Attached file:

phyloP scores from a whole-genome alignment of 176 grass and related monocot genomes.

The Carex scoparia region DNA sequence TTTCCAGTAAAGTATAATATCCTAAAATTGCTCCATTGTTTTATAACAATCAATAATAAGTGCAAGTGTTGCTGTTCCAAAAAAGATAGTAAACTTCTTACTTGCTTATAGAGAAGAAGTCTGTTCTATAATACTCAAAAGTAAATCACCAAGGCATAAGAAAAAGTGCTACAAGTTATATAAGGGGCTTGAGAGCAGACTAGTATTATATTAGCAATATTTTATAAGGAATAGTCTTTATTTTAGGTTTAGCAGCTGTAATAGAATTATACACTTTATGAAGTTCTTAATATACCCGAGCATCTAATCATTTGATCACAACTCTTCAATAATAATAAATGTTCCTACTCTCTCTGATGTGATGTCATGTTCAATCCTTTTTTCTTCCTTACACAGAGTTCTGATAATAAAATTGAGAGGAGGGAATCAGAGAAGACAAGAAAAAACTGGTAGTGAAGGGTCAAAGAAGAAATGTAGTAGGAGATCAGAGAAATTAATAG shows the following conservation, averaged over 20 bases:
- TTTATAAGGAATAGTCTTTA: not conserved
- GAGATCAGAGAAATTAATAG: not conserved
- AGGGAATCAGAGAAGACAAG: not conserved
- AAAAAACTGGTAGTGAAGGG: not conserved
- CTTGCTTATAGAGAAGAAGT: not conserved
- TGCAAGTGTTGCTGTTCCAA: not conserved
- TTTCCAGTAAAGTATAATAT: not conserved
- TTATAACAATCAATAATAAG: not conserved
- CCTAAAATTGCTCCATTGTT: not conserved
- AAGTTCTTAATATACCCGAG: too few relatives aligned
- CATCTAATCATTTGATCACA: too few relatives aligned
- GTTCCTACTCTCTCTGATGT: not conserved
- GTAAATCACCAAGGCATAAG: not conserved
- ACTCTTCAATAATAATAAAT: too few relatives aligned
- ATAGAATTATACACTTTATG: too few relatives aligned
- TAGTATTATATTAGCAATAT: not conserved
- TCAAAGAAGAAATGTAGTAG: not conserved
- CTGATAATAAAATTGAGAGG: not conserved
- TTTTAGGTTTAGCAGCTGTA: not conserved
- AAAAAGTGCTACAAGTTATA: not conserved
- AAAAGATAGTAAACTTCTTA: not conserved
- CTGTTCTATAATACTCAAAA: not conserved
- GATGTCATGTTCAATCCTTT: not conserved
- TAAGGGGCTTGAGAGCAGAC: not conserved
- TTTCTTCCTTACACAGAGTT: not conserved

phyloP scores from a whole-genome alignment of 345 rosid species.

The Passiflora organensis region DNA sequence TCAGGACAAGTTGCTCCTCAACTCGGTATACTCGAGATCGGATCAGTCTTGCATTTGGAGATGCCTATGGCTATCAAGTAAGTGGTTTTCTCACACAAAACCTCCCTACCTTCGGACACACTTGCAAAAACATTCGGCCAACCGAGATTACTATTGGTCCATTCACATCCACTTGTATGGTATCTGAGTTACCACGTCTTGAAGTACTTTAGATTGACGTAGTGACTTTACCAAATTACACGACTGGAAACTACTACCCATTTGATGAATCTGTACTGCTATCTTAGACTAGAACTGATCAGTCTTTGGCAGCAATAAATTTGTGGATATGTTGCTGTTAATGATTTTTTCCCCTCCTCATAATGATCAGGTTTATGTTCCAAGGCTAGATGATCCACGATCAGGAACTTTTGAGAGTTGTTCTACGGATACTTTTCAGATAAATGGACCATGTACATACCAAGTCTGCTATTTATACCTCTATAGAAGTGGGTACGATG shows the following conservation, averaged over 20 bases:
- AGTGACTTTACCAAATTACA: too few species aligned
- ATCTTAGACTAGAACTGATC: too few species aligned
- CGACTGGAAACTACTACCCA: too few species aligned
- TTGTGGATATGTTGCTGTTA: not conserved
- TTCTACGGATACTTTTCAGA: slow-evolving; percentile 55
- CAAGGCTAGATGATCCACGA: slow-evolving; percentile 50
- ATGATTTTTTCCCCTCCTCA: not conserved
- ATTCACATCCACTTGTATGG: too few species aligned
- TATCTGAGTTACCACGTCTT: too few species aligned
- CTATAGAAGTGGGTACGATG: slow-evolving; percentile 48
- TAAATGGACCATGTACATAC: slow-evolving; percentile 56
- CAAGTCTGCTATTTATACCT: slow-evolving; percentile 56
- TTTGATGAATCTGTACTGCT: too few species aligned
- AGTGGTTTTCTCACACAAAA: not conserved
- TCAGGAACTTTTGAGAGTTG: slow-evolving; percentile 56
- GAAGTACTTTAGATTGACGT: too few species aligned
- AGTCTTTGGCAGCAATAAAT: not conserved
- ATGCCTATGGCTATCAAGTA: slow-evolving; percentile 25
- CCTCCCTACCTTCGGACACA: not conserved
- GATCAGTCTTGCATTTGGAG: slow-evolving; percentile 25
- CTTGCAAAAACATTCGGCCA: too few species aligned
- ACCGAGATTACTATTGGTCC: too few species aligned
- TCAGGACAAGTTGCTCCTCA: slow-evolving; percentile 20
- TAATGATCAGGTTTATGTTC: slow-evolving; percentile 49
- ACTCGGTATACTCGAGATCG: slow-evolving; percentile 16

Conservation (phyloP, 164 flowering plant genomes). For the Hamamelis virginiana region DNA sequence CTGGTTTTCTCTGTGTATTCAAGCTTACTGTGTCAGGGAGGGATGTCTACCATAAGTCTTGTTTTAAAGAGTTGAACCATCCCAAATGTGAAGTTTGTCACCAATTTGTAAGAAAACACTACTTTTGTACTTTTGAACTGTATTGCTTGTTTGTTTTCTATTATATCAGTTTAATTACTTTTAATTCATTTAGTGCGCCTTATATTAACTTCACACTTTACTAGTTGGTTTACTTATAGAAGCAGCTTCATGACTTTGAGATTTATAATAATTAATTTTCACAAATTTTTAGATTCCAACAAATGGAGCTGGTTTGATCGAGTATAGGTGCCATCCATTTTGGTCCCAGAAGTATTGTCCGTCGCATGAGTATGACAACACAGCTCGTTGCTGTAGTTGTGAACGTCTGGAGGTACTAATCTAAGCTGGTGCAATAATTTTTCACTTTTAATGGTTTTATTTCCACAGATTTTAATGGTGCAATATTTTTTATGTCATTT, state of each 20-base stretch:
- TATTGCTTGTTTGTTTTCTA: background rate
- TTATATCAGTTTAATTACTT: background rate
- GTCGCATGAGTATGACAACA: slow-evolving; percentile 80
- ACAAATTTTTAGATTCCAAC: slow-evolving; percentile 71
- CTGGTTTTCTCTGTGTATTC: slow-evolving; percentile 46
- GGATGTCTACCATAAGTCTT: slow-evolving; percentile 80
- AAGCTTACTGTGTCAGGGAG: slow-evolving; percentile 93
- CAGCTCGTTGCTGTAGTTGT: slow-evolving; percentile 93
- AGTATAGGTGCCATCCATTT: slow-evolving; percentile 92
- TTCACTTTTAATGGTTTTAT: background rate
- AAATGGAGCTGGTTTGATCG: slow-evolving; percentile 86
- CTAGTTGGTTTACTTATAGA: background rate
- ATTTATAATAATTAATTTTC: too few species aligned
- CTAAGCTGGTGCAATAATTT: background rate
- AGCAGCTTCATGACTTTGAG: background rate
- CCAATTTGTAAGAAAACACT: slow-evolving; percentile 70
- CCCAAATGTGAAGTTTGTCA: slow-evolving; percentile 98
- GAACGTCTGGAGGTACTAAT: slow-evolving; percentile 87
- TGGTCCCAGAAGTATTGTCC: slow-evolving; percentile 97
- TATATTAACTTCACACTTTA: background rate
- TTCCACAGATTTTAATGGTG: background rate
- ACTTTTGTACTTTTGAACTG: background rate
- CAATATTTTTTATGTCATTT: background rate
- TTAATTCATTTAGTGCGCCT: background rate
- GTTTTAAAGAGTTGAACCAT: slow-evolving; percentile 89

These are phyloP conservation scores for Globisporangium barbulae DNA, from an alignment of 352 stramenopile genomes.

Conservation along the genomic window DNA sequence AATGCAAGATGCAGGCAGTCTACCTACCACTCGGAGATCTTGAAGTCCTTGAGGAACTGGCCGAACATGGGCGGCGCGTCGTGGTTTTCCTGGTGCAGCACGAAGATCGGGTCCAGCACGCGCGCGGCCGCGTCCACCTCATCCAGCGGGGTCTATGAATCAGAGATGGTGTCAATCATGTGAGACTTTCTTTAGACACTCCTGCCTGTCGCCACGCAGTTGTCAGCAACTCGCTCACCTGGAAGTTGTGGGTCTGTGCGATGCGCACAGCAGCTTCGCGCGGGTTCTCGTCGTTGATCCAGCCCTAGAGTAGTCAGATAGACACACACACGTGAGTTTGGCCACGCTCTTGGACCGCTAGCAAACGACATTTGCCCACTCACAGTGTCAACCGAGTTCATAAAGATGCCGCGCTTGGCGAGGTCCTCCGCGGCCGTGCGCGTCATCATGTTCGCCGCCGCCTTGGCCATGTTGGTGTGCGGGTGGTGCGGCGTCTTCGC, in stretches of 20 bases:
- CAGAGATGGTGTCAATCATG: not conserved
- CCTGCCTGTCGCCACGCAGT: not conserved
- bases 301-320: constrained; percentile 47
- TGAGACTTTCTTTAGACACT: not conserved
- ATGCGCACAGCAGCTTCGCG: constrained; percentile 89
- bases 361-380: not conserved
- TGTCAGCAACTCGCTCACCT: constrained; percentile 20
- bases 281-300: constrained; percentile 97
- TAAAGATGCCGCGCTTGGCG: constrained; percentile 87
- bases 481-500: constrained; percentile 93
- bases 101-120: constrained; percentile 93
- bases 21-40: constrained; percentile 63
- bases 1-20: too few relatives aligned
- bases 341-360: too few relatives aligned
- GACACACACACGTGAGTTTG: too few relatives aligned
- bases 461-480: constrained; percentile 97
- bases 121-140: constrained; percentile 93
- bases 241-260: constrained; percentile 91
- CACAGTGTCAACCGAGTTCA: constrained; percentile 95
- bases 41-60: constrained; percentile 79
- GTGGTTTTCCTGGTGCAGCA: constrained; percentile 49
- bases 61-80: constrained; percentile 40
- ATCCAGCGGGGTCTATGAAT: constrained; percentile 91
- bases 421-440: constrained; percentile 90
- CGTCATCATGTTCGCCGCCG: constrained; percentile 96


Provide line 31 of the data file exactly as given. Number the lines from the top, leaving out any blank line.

- ATCTTAGACTAGAACTGATC: too few species aligned